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Ropes and stern gland

As a mainly solo boater I recently had the experience of my centre ropr snapping in a lock.On inspecting the rope I noticed other weak points so have decided to change all three ropes.The boatbuilder fitted 41,36,41ft 24mm ropes(Sept 2004).What would be your recommended lengths and how does one seal rope ends? (hot iron, naked flame?)

I know the term stern gland/packing and that one needs to tighten and re-pack but don't know how. Would you say some words of wisdom about what it's all about and how to check when to tighted and repack and how to do it.

Thanks and regards Tony Bakinowski

Asked by: Tony Bakinowski  | 3.16pm, Wednesday 20 August


WW says:

The optimum length of rope depends partly on the length of your boat. Assuming it is in the 50ft to 55ft bracket, the lengths of your old ropes sound about right.

The reason they have failed so quickly could be because you are using them for mooring over the winter. It is always better to use an old (but basically sound) set of ropes for mooring and keep your better ones for cruising.

The free end should really be finished with a proper back splice as described in 'The Fender Book' by Colin R Jones. However, you can seal the ends of the strands together over a gas flame - known in the trade as a Butane back splice. It is better if you can also bind the ends with some whipping twine (or insulating tape) in case the melted ends become separated.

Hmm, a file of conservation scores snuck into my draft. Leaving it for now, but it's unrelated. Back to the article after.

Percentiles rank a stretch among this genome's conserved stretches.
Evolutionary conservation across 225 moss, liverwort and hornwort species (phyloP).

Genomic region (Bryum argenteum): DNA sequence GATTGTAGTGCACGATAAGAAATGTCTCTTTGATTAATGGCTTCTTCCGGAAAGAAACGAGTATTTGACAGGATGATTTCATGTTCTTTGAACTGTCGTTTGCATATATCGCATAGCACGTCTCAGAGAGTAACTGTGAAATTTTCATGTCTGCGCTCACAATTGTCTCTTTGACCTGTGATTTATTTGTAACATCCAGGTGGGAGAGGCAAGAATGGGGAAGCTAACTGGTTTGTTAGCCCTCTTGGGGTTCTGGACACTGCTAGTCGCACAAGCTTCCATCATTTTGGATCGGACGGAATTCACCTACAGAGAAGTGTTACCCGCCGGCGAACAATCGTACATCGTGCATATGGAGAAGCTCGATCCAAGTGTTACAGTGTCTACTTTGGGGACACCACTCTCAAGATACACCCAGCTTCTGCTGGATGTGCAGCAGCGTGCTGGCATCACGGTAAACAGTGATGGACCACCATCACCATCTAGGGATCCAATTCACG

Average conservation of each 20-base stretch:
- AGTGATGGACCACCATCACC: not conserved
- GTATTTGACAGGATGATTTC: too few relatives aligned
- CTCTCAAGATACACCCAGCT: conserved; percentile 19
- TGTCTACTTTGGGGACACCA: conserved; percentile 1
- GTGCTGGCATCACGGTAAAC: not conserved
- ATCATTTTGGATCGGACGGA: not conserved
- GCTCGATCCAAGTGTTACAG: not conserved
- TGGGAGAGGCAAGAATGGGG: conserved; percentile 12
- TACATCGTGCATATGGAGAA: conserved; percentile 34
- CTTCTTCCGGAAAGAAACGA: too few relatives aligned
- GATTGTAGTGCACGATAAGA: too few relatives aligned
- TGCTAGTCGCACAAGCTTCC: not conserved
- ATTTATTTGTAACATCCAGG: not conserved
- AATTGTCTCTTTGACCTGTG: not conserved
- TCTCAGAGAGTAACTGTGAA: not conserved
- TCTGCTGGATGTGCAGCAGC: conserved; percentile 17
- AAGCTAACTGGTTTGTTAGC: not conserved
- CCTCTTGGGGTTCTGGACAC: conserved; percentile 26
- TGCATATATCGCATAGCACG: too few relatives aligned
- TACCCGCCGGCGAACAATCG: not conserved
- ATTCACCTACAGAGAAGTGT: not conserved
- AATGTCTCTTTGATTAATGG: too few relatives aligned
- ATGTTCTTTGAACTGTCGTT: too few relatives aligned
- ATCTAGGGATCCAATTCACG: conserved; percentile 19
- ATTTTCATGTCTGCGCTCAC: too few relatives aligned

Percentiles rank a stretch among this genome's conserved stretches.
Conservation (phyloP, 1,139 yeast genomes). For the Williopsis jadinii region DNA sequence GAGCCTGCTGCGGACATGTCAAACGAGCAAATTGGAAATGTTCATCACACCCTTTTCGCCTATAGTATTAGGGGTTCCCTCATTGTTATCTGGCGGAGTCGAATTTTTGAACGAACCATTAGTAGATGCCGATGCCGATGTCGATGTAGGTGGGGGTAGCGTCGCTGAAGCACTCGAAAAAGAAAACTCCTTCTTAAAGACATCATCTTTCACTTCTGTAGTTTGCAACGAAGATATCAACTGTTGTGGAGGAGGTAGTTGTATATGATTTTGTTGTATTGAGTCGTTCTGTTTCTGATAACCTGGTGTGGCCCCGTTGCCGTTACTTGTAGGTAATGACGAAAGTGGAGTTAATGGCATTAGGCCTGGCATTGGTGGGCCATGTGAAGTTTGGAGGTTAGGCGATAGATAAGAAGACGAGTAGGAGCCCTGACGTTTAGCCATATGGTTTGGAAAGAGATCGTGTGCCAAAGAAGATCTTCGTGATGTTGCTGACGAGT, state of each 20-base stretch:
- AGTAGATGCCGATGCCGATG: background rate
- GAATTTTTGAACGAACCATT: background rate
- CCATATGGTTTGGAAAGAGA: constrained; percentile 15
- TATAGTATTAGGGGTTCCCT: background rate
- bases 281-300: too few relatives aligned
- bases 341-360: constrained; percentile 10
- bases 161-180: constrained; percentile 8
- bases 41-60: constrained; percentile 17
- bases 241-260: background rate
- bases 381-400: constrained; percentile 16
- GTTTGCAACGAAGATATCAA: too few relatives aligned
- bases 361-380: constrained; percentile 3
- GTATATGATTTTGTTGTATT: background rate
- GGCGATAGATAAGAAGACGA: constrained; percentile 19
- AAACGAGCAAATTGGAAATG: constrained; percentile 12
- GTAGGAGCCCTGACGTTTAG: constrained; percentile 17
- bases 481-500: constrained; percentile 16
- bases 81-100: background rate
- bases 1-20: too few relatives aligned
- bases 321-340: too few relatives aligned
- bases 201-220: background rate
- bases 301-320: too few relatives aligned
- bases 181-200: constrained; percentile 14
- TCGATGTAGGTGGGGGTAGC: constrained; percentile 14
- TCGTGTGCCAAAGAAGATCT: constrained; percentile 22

The stern gland packing usually consists of two lengths of square section 'rope' which are formed into rings and pushed into the recess around the propeller shaft.

The recess is accessed by undoing the two nuts on either side of the stern gland and gently pulling the oval casting forward, over the bolts. The joins in the two rings should be on opposite sides of the shaft.

Once reassembled, the rings are compressed by tightening the two nuts on either side of the stern tube. They should not be over tightened or they may wear away the shaft. If there is a small drip into the bilge every now and again, it is usually reckoned that the compression is about right.

If the gland starts to leak more than this, try tightening the nuts slightly. If that does not cure it, the packing may need replacing but, unless you are sure what you are doing, it is better to get it done by a professional.

Graham Booth  | 10.19AM, Wednesday 27 August


Readers say:

I've noticed a typo; for 24mm read 14mm rope size

Tony Bakinowski  | 10.32AM, Tuesday 26 August

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